One of the highlights of our time in Bangkok was a fish ‘foot massage’ where tiny fish eat the dead skin off of your feet. I now have reservations about this practice (are the fish underfed to make them interested?) but at the time, we thought this was hilarious. Here are our reflections on 7 January 2011.Thailand is known for good, cheap massages. It’s one of the first things mentioned in any guidebook, and read a single article on Thailand and you’re guaranteed to read about a spa offering traditional Thai massage. Thai massage is much different from what we’re used to – it’s very physical, the masseuse will stand or kneel on your back, they use their knuckles to dig into the bottom of your feet, etc. BUT, here they’re ubiquitous and cheap, so we figured we should check it off our list.
We settled on a spa located in a backpackers’ guesthouse (they’re called ‘guesthouses’ loosely – usually they have a hotel, several restaurants, a spa, internet café, etc.) because we were able to get two massages for about $15 total. Also, this spa had an added spectacle – a huge fish tank where you dunk your feet and little minnow-like fish eat the dead skin off your feet. We had to try it.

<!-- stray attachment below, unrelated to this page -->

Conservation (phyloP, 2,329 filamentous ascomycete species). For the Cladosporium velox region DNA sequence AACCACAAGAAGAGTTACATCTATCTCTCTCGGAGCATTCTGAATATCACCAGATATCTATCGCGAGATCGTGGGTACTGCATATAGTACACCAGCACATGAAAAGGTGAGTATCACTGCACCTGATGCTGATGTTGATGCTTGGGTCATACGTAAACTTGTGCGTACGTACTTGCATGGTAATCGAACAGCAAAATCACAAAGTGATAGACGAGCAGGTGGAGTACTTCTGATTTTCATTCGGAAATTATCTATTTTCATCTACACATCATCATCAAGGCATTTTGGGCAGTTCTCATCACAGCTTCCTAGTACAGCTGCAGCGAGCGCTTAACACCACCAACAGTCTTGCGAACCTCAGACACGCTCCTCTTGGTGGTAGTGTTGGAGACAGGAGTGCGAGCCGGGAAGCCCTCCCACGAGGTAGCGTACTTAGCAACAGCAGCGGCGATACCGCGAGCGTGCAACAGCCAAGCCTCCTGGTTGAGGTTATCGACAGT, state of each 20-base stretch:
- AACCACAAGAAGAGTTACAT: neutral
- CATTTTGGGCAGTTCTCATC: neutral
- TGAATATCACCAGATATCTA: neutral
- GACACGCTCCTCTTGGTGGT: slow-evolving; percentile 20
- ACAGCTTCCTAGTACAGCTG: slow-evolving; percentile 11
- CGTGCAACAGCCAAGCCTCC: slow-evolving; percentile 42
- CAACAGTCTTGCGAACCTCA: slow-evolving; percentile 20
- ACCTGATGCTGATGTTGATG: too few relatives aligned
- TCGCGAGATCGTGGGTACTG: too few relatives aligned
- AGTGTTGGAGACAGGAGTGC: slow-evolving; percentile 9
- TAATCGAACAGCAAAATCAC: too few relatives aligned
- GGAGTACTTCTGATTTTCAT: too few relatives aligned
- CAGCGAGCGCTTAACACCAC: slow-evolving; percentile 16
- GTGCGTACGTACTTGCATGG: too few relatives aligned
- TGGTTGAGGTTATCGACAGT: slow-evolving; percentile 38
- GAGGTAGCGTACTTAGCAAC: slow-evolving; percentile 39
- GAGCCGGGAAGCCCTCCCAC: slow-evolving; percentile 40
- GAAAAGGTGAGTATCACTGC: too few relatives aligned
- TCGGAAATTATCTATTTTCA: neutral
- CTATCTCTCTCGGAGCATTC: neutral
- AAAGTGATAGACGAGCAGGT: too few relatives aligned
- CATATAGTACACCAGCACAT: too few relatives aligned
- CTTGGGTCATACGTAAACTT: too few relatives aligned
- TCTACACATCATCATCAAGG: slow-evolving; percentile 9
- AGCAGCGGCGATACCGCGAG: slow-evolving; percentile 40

The massage was intense as expected, but let’s discuss the fish because that’s why you’re all continuing to read this, correct? It feels really, REALLY weird to have fish sucking on your feet – kinda like leeches (if you could feel those…), kinda like hundreds of little bugs if you were to stick your feet in a pile of them. It doesn’t hurt, but does tickle, and mostly feels unlike anything we’ve ever felt.
So, did it work? I think my feet felt softer post-fish, though it might have helped having my feet soaking in water for 10 minutes. I did notice that the area of my leg where the fish had feasted was a little paler than the rest of my leg – could they have eaten away some of the dead skin that was helping turn my pasty skin a less pasty white color?In the end, this was an experience for the books.